“The consensus now is that it is a small effect that does not, in the end, cause too much trouble,” Nadathur said.
But that 2% could yet prove consequential. Durrer is investigating whether backreaction might help resolve a growing cosmological crisis. The crisis, known as the Hubble tension, is that the nearby universe appears to expand about 9% faster than what the standard model predicts for the universe’s overall expansion rate. Many explanations have been floated, including radical new ingredients in the cosmos. But Buchert argued last year that the broad-brush cosmological principle might be to blame for the apparent discrepancy. In a lumpy universe, one would expect emptier patches to expand faster than the average.
Durrer is simulating the effects of backreaction to calculate the odds that we could have landed in the middle of such an empty, expansive section of space. “Even if [backreaction] is not sufficient to explain the accelerated expansion, it might be marginally sufficient to solve the Hubble tension,” she said, although she doesn’t expect it to provide the whole answer.
A Privileged Location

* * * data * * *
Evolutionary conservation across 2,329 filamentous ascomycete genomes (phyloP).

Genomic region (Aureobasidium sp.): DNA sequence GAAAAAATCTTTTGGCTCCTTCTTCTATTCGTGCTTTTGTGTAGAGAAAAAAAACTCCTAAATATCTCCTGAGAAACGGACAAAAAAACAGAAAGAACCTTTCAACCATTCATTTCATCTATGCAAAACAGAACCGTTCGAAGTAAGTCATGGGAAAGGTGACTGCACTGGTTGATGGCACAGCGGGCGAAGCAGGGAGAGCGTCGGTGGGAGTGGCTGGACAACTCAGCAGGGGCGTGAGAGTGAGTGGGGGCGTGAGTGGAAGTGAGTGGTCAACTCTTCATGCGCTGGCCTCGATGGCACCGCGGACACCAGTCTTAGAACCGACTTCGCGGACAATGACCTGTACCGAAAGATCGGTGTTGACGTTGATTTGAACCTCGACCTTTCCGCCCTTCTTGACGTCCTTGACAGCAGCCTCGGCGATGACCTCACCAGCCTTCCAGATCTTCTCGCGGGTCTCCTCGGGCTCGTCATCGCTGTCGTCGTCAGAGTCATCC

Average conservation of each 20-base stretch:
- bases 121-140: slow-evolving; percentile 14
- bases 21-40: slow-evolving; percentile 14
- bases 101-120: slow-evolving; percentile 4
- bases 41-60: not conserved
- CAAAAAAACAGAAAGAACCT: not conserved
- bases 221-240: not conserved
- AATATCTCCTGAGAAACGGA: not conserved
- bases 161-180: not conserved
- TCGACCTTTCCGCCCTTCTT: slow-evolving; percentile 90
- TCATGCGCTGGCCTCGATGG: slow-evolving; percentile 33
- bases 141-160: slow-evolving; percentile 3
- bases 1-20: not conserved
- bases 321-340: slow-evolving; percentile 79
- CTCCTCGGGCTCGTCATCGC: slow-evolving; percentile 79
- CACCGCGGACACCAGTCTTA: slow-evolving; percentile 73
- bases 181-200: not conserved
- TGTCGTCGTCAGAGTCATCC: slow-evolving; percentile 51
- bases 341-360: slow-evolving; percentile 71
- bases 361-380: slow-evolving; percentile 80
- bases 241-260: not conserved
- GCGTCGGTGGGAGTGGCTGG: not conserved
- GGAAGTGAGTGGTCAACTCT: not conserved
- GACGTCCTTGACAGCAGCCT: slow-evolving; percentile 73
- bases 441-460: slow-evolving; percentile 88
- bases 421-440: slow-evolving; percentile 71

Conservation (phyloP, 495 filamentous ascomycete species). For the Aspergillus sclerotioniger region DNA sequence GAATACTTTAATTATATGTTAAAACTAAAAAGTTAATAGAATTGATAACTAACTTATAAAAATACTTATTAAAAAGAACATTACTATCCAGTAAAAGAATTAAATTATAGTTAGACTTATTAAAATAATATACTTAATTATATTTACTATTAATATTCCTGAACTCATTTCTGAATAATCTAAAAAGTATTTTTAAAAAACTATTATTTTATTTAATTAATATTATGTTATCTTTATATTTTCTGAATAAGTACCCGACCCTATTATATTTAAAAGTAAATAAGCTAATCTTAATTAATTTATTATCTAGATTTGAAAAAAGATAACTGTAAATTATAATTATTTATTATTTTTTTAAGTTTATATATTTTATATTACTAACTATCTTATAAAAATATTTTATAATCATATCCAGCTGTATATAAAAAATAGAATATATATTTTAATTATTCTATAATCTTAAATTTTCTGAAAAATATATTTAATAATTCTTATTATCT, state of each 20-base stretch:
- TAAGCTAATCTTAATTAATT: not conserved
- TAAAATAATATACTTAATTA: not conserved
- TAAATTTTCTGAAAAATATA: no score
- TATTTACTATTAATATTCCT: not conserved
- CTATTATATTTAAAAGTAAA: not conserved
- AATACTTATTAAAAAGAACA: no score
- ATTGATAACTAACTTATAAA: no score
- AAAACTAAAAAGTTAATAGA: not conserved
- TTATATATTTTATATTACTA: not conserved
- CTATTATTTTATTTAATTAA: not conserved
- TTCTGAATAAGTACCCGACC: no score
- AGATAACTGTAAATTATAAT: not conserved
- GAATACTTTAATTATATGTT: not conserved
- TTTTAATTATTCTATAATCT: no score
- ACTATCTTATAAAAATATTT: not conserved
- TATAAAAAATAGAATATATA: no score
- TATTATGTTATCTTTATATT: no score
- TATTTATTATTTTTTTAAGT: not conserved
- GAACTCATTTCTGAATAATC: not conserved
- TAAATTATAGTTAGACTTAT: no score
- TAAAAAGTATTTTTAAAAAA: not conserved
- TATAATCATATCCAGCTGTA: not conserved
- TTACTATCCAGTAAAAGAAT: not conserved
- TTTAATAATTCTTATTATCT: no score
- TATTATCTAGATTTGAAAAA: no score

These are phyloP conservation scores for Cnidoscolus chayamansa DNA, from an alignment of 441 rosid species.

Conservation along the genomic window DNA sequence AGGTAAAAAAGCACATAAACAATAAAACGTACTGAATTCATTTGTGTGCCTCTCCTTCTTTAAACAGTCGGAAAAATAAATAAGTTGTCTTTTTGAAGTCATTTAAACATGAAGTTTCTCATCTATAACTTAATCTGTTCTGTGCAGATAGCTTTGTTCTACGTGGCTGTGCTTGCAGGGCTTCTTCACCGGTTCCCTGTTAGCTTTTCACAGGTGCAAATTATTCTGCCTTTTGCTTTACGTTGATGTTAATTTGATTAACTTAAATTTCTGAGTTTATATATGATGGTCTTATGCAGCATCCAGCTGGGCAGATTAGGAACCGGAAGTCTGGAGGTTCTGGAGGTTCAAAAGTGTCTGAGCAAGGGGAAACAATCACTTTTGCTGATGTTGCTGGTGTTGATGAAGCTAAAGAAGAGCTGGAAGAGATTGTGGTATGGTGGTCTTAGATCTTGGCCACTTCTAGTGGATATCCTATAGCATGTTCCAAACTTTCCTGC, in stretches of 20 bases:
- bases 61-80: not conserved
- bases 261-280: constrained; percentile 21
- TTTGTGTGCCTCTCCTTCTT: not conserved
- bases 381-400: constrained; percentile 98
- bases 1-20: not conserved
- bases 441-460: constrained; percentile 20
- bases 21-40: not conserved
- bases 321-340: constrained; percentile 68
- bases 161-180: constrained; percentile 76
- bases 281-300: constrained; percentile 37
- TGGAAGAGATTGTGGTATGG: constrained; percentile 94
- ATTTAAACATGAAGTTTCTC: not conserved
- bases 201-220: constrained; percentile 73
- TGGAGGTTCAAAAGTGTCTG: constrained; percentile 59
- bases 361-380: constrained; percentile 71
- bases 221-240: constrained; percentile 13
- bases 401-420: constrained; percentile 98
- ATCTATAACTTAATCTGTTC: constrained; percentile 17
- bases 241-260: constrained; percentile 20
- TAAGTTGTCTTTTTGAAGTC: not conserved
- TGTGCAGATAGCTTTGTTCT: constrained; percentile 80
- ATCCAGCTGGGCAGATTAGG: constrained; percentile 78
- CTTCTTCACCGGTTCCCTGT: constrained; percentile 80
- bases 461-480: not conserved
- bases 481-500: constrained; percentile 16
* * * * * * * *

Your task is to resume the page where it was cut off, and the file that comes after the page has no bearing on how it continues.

If the Hubble tension does turn out to be a partially backreaction-induced mirage, that will be the first major instance of the cosmological principle hampering rather than aiding our understanding of the cosmos. But for now, researchers say, the predictive power of the principle seems to be holding up quite well.
“Is the universe really homogeneous and isotropic everywhere? To the best of our knowledge at the moment, yes it is,” Nadathur said.
Making grand inferences about the entire cosmos is hard because we are, after all, in a unique location: the here and now. Telescopes can only see so far, making it look as if galaxies peter out toward the limits of their vision. And as astronomers peer farther away and deeper into the past, they see galaxies in the early universe acting differently than they do today. Artifacts of our singular perspective are all too easily mistaken for failures of the cosmological principle itself.
“Almost every effect that can screw you up works in that way,” Howell said. “It’s all because we only have one vantage point to look from in the universe.”
Correction: December 13, 2021
This article originally credited Thomas Buchert with naming the effect known as backreaction. In fact, he argues that this previously known effect could explain the accelerating expansion of the universe.